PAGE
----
The Kremlin eyes the African continent as yet another arena of a massive clash with the West, as it did under the Cold War reality. But their competition has now been of a rather practical and economic nature, pushing ideologies somewhere to the margin. Also, Moscow has enjoyed the positive image it had retained in Africa back from the Soviet times.
- Russia’s expansion across the Dark Continent will be best exemplified by the first-ever Russia-Africa summit, set to take place in the resort town of Sochi in October 2019. It comes as the culmination of years of Moscow’s heated political and economic efforts to nurture ties with its African peers, and intends to give the green light to open a new chapter.
- Russia’s clout on African soil runs on many tracks, and its expansion is geared primarily towards hybrid activities. In Moscow’s offer for Africa are mercenaries, military equipment, mining investments, nuclear power plants, and railway connections. Russian military specialists help those politicians that show a pro-Russian attitude.
- Their activities, or those of mercenaries, serve the Kremlin’s political goals to the very same extent, by offering tangible financial benefits to these business circles that hold close links to Vladimir Putin. Africa is viewed as a prospective source of wealth for Russian oligarchs –– a source of minerals and an outlet for Russian-made military weapons. These investments should pay off, both economically and –– more importantly –– politically.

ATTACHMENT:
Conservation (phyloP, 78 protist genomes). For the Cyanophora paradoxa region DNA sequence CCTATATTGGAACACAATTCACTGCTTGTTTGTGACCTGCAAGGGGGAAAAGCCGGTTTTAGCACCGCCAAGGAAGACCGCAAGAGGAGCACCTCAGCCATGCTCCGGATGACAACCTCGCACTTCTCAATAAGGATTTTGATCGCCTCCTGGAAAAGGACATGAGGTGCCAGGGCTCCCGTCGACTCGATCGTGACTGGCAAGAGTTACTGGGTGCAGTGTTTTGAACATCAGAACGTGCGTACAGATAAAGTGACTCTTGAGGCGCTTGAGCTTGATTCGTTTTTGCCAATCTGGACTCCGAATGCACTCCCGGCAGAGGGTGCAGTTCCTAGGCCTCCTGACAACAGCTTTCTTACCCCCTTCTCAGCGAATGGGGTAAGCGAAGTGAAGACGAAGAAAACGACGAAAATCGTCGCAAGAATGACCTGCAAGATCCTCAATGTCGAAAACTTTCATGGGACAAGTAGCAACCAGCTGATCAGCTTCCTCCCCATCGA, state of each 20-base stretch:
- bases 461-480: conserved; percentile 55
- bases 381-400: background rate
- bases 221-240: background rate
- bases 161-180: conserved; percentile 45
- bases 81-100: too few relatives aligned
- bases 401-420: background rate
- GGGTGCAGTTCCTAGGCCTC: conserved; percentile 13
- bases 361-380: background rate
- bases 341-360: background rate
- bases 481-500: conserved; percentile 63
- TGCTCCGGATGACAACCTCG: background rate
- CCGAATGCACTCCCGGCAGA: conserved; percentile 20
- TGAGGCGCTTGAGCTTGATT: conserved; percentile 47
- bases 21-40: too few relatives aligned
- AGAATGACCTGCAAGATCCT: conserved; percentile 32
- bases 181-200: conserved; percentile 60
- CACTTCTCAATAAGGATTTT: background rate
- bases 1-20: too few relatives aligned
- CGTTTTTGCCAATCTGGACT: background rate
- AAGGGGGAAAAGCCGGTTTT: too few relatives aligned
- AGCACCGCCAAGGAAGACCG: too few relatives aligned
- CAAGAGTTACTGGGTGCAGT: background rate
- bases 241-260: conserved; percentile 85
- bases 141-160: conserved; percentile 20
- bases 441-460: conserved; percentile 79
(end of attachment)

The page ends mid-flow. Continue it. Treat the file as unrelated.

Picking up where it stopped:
- Besides establishing a large group of Russian friends in Africa, it is no less vital to deploy Moscow’s military forces to the continent, albeit carefully. Russia’s fielding of its mercenaries and combat advisors to the Dark Continent may give rise to building up its military presence. Moscow holds interest in creating military facilities in strategically important areas, also throughout the Horn of Africa.
- Inking fresh batches of military agreement deals in an effort to potentially boost Moscow’s capacity of establishing army facilities, or the issue related to economic affairs, runs the risk for Western countries, given Russia’s neutral stance on China. And the West is gradually losing both its impetus and interest in Africa. This paved the way for Russian expansion, enabling Moscow to fill the void left by the United States, as some time ago in Egypt.
Photo source: KREMLIN.RU
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